Will for the bills
ECONOMY & POLICY

Will for the bills

It's not quite an august presence India would have liked for its troubled economy as the month of that name marks its entry. Over the past month and half despite the bright spot of monsoon rains running above average - a great relief for farmland India - the most visible casualty of the country's current unpopular status has been its currency, the rupee sliding to a lifetime low of 61.21 to the dollar, and pushing the country's financial minders into crisis management mode. Significantly enough Greg Levine, an economist at Moody's Analytics, has been led to comment, "It is unfortunate that the only good news comes from the heavens above, rather than from those running the economy here on the ground." But there has been no respite from the bad news on the ground with global steelmaking giants ArcelorMittal and Posco announcing the scrapping of multibillion dollar plans to set up plants across India thanks to concerns like bureaucratic red tape, land acquisition issues, local opposition, not to mention a weaksteel market and poor infrastructure.

Now with foreign direct investment taking a dive, economists are pessimistic about the outlook for this year. Ratings agency Crisil, for instance, has assessed that stresses and strains could increase in sectors such as power, construction, engineering and steel and has forecasted more bad loans on commercial banks' books. On company balance sheets, it has sounded a note of alarm saying one-third of the 11,500 firms it rates may not be able to make their debt repayments due to the recent central bank liquidity tightening. Any further slide in the rupee could lead to a hike in benchmark lending rates. Meanwhile India Ratings & Research too has maintained a negative outlook on the Indian construction sector for the second half of 2013. As per its report, better top-line growth and declining order book position indicate that construction companies have concentrated more on the execution of the existing order book than trying to augment the order book. EBITDA margins of construction companies are expected to remin under pressure thanks to volatile prices of key inputs such as cement, steel etc. L&T's first quarter results indicate the pressure on margins as its net profit declined 12.46 per cent to Rs 756.03 crore on 3.69 per cent growth in total income to Rs 13027.66 crore in Q1 June 2013 over Q1 June 2012.

Admirably enough, through all this gloom, our Union Finance Minister P Chidambaram, who has been busy firefighting, is still holding on to the hope of achieving six per cent growth this fiscal, and has advised people not to be worried about the current slowdown. Very obviously it will take a lot more than mere words to put the economy on the rails and to set people's already troubled minds at rest. While the knots are being unwound, the results will show up after a lag. Meanwhile, the RIL expansion plan of investing Rs 1.5 trillion in the next three years seems to be a silver lining as this investment would be across energy, retail, telecom among others and will ramp up construction and engineering order books. Ditto for investments to come from the cash rich PSUs, which are mandated to utilise their cash reserves.

For a modern developing country born in the eighth month of the calendar there is no reason why India cannot rise over its current vulnerability and recapture what is rightly its august status. All that India Inc requires is some economic belt tightening which comes from political will. And desire for Common Weal in its minders. With close to 99 bills awaiting the nod at the last Lok Sabha session, all prayers need to be directed to the accomplishment of a productive session of Parliament.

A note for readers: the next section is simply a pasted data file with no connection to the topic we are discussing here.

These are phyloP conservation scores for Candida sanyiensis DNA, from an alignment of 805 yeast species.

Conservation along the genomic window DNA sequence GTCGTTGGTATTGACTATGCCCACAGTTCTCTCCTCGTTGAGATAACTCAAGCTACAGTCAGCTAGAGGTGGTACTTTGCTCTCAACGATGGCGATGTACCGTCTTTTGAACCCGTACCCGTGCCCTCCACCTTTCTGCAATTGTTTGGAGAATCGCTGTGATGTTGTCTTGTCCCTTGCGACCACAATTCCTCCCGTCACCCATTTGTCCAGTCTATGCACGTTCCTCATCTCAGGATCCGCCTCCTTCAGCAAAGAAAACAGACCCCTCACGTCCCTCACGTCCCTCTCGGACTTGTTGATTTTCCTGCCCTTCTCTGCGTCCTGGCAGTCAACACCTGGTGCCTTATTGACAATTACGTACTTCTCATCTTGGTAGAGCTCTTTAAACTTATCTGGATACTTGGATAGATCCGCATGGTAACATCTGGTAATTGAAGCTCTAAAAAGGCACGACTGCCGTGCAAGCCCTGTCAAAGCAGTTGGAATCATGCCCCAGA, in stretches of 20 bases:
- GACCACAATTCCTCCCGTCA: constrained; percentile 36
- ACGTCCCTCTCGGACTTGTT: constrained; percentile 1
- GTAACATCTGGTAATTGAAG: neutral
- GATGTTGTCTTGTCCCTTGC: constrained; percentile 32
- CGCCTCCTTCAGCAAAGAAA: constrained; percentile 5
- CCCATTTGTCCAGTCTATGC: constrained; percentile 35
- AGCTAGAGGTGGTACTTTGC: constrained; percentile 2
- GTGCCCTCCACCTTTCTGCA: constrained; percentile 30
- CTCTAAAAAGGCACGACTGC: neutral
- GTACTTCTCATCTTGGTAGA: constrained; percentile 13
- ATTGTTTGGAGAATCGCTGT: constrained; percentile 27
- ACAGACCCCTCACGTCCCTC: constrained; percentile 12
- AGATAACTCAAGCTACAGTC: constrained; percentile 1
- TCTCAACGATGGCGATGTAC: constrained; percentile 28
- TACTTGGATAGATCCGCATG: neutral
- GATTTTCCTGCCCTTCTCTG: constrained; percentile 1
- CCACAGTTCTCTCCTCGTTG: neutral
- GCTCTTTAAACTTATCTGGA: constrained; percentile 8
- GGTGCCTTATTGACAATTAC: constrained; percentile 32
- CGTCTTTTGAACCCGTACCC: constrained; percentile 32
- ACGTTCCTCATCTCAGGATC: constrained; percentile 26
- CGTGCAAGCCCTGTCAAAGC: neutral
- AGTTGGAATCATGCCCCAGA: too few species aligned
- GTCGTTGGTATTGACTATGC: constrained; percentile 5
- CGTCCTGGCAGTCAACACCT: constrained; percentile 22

Happy Birthday India!

It's not quite an august presence India would have liked for its troubled economy as the month of that name marks its entry. Over the past month and half despite the bright spot of monsoon rains running above average - a great relief for farmland India - the most visible casualty of the country's current unpopular status has been its currency, the rupee sliding to a lifetime low of 61.21 to the dollar, and pushing the country's financial minders into crisis management mode. Significantly enough Greg Levine, an economist at Moody's Analytics, has been led to comment, "It is unfortunate that the only good news comes from the heavens above, rather than from those running the economy here on the ground." But there has been no respite from the bad news on the ground with global steelmaking giants ArcelorMittal and Posco announcing the scrapping of multibillion dollar plans to set up plants across India thanks to concerns like bureaucratic red tape, land acquisition issues, local opposition, not to mention a weaksteel market and poor infrastructure. Now with foreign direct investment taking a dive, economists are pessimistic about the outlook for this year. Ratings agency Crisil, for instance, has assessed that stresses and strains could increase in sectors such as power, construction, engineering and steel and has forecasted more bad loans on commercial banks' books. On company balance sheets, it has sounded a note of alarm saying one-third of the 11,500 firms it rates may not be able to make their debt repayments due to the recent central bank liquidity tightening. Any further slide in the rupee could lead to a hike in benchmark lending rates. Meanwhile India Ratings & Research too has maintained a negative outlook on the Indian construction sector for the second half of 2013. As per its report, better top-line growth and declining order book position indicate that construction companies have concentrated more on the execution of the existing order book than trying to augment the order book. EBITDA margins of construction companies are expected to remin under pressure thanks to volatile prices of key inputs such as cement, steel etc. L&T's first quarter results indicate the pressure on margins as its net profit declined 12.46 per cent to Rs 756.03 crore on 3.69 per cent growth in total income to Rs 13027.66 crore in Q1 June 2013 over Q1 June 2012. Admirably enough, through all this gloom, our Union Finance Minister P Chidambaram, who has been busy firefighting, is still holding on to the hope of achieving six per cent growth this fiscal, and has advised people not to be worried about the current slowdown. Very obviously it will take a lot more than mere words to put the economy on the rails and to set people's already troubled minds at rest. While the knots are being unwound, the results will show up after a lag. Meanwhile, the RIL expansion plan of investing Rs 1.5 trillion in the next three years seems to be a silver lining as this investment would be across energy, retail, telecom among others and will ramp up construction and engineering order books. Ditto for investments to come from the cash rich PSUs, which are mandated to utilise their cash reserves. For a modern developing country born in the eighth month of the calendar there is no reason why India cannot rise over its current vulnerability and recapture what is rightly its august status. All that India Inc requires is some economic belt tightening which comes from political will. And desire for Common Weal in its minders. With close to 99 bills awaiting the nod at the last Lok Sabha session, all prayers need to be directed to the accomplishment of a productive session of Parliament. Happy Birthday India!